Alongside its 1080p HD movie capture at 60 fps and 24 fps, the NEX-7 offers full manual exposure controls and creative effects in video mode. Other notable new features include the option to use an electronic first curtain for the shutter (which purportedly increases image-capture speeds), as well as ISO equivalency settings reaching up to ISO 16000.
According to Sony, the NEX-7 is "about the size of [last year's Sony Alpha] NEX-5," albeit a bit taller. In my brief hands-on time with the NEX-7, the raised, redesigned grip felt a lot more secure in the hand than the grips on last year's NEX models did. In addition to the pop-up flash, the NEX-7 has an accessory shoe for external flashes. Due in November, the NEX-7 comes as a kit with a 18-55mm/F3.5-F5.6 zoom lens, or is avaiiable body-only for anyone who already has more than enough NEX lenses.
The other new NEX camera is the NEX-5N, which replaces last year's groundbreaking NEX-5. The NEX-5N also sports a bit of an interface overhaul, adding touch-focus controls that complement (rather than replace) the camera's standard keys and buttons. It has an adjustable LCD screen, much like the one on the NEX-5, but the touchscreen controls are a new addition.
The NEX-5N offers a new 16.1-megapixel APS-C CMOS sensor, as well as the option of using an electronic first curtain to speed up capture times. The NEX-5N captures AVCHD Progressive video at 1080p and 60 fps with manual controls and video effects modes, and ISO sensitivity ranges up to ISO 25,600.
Reviewer Theano Nikitas has been using a Sony Alpha NEX-5N, and she has written about her first impressions of the camera, including her take on how it compares to the NEX-5.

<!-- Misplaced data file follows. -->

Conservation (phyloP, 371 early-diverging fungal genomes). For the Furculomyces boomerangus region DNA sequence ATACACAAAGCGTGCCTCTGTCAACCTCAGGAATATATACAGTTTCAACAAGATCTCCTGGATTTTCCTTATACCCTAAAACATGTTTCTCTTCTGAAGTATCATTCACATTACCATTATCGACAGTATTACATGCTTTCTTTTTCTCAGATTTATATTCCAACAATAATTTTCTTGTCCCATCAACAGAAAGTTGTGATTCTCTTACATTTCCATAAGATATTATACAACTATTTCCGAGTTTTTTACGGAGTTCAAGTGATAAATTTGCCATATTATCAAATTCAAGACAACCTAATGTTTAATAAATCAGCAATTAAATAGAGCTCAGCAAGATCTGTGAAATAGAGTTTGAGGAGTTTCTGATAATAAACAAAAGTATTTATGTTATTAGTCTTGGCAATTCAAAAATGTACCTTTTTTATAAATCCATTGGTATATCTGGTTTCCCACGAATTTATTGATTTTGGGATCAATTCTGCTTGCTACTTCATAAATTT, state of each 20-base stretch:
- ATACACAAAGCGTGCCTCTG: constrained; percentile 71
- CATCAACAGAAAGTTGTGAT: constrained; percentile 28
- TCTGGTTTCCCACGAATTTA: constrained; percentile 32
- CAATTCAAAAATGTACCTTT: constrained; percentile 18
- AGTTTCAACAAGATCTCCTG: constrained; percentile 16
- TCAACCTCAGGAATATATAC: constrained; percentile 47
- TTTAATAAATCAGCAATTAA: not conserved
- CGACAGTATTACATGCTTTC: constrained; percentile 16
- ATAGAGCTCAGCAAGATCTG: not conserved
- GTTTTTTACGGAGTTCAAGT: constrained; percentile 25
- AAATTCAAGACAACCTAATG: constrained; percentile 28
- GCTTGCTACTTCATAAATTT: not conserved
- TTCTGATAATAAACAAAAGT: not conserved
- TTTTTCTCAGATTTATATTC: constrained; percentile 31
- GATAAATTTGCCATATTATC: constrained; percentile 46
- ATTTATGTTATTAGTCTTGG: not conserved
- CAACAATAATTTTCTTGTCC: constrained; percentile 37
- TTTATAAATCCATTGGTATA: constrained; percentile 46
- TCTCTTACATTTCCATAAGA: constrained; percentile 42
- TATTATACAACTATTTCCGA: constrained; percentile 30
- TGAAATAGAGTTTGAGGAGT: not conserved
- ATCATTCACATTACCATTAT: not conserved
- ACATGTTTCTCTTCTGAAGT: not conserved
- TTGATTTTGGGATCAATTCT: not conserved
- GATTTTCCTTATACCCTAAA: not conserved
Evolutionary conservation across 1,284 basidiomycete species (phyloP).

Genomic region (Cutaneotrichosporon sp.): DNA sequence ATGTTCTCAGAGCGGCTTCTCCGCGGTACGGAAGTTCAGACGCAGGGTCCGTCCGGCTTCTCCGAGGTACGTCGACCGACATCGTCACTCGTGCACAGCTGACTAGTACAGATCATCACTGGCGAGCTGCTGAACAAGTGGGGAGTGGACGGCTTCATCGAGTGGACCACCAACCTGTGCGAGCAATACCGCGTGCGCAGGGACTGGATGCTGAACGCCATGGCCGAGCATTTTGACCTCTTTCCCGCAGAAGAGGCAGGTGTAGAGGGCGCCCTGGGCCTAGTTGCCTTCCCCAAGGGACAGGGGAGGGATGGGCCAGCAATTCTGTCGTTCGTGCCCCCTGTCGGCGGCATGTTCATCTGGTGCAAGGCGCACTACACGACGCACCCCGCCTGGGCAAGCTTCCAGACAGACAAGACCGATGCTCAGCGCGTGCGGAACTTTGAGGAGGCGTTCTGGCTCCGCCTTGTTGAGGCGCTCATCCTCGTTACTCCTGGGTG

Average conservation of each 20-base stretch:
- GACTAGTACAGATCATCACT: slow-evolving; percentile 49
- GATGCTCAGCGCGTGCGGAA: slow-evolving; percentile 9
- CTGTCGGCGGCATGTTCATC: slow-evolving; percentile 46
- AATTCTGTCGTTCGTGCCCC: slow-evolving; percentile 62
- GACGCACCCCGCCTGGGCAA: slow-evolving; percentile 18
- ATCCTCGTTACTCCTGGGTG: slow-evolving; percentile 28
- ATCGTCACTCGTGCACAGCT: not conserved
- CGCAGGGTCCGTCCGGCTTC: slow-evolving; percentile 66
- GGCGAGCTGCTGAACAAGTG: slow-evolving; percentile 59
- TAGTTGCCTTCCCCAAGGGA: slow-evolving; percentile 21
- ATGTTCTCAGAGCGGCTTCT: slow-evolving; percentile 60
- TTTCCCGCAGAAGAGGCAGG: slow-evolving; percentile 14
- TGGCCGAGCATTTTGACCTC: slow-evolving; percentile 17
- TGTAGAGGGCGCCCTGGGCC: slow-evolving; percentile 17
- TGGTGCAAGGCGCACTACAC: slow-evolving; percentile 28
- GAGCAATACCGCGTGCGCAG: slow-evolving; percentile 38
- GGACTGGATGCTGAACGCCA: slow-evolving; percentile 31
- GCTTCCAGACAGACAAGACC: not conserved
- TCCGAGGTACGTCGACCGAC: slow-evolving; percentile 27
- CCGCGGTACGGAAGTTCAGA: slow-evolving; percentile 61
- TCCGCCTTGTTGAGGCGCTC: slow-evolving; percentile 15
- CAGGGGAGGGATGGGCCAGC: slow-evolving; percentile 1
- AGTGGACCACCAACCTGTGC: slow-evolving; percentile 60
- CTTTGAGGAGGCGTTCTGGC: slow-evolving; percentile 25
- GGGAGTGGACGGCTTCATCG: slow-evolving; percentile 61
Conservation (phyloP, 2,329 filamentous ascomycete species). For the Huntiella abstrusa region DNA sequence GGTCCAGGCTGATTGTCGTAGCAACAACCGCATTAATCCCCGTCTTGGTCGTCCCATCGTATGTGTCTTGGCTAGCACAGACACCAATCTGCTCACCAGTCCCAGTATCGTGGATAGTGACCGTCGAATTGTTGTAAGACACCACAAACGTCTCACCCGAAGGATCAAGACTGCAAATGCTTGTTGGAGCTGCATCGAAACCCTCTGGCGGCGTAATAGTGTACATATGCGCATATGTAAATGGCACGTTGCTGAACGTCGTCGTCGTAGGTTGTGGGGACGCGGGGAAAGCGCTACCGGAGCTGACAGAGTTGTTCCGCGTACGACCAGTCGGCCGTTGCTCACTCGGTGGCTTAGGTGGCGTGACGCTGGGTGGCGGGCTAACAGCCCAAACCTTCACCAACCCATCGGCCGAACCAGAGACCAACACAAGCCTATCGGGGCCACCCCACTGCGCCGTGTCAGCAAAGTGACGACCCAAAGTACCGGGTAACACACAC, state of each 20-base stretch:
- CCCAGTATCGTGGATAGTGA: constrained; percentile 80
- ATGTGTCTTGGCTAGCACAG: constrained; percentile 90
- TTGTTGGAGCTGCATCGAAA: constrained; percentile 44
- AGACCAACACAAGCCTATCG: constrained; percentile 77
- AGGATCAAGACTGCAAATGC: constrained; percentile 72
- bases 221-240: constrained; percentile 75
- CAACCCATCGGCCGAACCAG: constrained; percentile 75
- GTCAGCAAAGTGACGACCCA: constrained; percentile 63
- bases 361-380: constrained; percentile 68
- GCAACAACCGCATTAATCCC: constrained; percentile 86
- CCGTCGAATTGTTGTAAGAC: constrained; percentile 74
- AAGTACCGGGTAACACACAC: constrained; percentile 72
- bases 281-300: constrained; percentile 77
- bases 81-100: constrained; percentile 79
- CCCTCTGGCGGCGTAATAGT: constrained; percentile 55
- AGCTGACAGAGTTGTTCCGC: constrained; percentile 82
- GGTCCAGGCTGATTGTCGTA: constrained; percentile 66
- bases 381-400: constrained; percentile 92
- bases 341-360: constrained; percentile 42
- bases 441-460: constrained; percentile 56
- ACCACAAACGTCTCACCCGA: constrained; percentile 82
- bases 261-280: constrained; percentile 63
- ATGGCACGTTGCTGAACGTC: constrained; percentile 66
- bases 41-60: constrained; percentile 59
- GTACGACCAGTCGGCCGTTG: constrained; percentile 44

Available in September, the Sony Alpha NEX-5N is in a kit with the 18-55mm zoom lens, or body only.
LA-EA2 translucent-mirror mount adapter
In addition to the two new NEX models, Sony announced an adapter that lets photographers attach A-mount DSLR lenses to the NEX-7 and NEX-5N's smaller E-mount. The innovative spin to the mount adapter is that it contains a translucent mirror and an autofocus sensor, bringing phase-detection autofocus to the new NEX cameras.
Available from November, the LA-EA2 adapter works with the newly announced NEX-7 and NEX-5N, as well as with the Sony Handycam NEX-VG20 interchangeable-lens camcorder (below).
Handycam NEX-VG20: Sony's Second Interchangeable-Lens HD Camcorder
The new Handycam NEX-VG20 replaces last year's interchangeable-lens VG10 camcorder, which used the same E-mount lenses found in the NEX line of swappable-lens still cameras.
The NEX-VG20 provides significant enhancements over last year's model, including AVCHD Progressive 1080p video shot at 60fps and 24fps, RAW-mode stills, a faster autofocus system, a more-comfortable hand grip, and a higher-resolution 16.1-megapixel APS-C-size CMOS sensor.
Other upgrades on the spec sheet include 5.1-channel surround sound, a secondary record button, a remote control supplied in the box, and compatibility with the new translucent-mirror LA-EA2 lens mount adapter. That separately sold accessory not only makes the NEX-VG20 usable with A-mount DSLR lenses, but also makes it the only camcorder in its class to support phase-detection autofocus in video mode, Sony claims.
The Handycam NEX-VG20 will be available as a kit with an 18-200mm E-mount lens for $2200, as well as a body-only version for $1600, starting in November.
Three New NEX E-Mount Lenses
Last in today's mega-announcement are three new E-mount lenses for NEX cameras. The NEX system has a focal length multiplier of 1.5X for all lenses.
Two fast prime lenses -- a 50mm/F1.8 portrait lens, and a wide-angle Carl Zeiss SonnarT 24mm/F1.8 lens -- will be available by the end of the year. A new 55-210mm/F4.5-6.3 E-mount telephoto lens will also be available.